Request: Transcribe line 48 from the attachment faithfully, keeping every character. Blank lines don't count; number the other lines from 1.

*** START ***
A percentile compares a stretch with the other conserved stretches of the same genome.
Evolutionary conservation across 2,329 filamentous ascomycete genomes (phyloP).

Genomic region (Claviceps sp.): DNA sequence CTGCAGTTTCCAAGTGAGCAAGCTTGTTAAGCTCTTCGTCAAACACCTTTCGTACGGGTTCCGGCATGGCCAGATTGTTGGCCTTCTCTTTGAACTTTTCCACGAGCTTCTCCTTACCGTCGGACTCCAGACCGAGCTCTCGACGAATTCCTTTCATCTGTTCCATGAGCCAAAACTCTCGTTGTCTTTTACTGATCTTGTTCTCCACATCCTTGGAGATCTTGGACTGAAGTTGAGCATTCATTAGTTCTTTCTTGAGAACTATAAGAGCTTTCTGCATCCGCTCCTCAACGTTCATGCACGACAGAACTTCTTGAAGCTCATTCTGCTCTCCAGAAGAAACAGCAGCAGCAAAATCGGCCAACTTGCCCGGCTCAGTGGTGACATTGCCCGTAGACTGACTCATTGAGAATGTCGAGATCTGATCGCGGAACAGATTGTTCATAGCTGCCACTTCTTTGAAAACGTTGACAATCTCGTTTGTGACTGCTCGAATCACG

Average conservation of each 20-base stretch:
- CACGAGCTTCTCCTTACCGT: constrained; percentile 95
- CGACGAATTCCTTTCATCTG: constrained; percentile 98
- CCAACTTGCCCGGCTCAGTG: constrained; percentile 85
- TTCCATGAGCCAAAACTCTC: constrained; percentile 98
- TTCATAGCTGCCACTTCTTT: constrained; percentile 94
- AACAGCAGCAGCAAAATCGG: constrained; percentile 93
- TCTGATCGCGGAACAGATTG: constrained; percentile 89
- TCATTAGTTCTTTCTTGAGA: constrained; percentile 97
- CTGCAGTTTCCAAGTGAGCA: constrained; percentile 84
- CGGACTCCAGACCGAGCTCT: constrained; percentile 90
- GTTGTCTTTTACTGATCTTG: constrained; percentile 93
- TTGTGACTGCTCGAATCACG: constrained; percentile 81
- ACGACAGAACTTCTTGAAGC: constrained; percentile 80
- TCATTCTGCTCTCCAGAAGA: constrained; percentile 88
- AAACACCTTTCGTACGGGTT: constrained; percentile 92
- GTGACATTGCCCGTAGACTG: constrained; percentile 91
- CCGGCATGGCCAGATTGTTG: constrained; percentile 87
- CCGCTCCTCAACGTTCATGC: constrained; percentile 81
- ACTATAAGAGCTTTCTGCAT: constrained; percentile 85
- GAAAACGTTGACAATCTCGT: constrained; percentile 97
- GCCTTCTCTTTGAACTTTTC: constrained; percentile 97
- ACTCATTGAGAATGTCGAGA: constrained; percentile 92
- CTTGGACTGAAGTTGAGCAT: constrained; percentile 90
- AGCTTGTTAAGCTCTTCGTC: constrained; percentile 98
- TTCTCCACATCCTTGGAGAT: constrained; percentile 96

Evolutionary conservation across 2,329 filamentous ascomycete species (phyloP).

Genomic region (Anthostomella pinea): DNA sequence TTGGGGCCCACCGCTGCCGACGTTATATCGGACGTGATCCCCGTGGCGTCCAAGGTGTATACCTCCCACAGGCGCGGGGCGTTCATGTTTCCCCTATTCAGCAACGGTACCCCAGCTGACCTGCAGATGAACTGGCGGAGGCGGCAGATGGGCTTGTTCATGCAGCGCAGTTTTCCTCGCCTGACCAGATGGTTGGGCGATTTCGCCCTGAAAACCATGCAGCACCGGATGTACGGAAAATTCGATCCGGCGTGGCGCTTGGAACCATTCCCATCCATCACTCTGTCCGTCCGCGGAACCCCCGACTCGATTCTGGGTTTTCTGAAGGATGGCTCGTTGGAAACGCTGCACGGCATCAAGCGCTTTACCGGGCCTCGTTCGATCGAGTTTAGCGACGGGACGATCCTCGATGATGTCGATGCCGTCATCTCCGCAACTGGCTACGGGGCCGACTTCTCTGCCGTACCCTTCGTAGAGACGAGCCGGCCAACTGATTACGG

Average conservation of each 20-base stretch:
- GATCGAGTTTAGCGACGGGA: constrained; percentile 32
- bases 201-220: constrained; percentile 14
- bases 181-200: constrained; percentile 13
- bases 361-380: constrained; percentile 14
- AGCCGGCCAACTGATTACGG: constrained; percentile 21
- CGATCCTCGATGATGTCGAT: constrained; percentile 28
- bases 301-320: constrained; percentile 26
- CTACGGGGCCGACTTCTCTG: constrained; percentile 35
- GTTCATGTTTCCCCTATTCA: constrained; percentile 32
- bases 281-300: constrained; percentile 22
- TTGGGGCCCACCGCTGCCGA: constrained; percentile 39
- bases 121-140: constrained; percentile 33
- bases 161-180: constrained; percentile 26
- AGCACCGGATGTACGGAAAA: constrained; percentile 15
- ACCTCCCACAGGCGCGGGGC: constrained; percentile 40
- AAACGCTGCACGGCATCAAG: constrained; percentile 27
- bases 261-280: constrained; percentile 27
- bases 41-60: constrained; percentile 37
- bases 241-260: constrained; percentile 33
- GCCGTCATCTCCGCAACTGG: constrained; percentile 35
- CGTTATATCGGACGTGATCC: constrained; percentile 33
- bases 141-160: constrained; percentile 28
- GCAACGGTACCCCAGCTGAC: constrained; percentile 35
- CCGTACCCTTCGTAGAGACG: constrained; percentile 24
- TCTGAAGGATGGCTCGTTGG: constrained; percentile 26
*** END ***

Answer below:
- AAACGCTGCACGGCATCAAG: constrained; percentile 27